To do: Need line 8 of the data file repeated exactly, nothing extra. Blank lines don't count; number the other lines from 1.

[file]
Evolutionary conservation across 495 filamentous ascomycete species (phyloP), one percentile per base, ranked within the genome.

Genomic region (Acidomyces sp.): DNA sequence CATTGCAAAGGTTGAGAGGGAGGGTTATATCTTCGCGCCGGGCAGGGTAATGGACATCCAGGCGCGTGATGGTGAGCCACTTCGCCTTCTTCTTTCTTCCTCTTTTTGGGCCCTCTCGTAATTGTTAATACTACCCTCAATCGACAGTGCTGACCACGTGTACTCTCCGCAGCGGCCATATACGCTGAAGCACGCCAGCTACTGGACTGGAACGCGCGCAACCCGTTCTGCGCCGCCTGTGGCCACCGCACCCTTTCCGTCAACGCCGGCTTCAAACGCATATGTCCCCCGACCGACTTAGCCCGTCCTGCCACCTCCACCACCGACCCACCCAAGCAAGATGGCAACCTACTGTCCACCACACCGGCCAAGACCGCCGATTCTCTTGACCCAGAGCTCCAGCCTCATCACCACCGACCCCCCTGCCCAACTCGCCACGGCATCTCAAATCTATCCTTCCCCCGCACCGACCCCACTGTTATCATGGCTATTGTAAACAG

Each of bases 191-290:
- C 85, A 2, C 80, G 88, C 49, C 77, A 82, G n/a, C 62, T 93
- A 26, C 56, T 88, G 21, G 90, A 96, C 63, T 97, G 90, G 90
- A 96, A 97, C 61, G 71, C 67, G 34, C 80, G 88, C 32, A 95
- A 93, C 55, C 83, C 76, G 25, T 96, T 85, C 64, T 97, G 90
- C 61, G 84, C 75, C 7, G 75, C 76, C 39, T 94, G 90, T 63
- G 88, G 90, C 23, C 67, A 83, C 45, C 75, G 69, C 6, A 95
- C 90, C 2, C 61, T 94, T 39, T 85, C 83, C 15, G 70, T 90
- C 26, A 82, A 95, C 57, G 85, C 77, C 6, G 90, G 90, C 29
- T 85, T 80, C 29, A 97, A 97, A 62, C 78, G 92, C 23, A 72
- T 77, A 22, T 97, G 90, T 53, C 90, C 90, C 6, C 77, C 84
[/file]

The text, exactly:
- C 61, G 84, C 75, C 7, G 75, C 76, C 39, T 94, G 90, T 63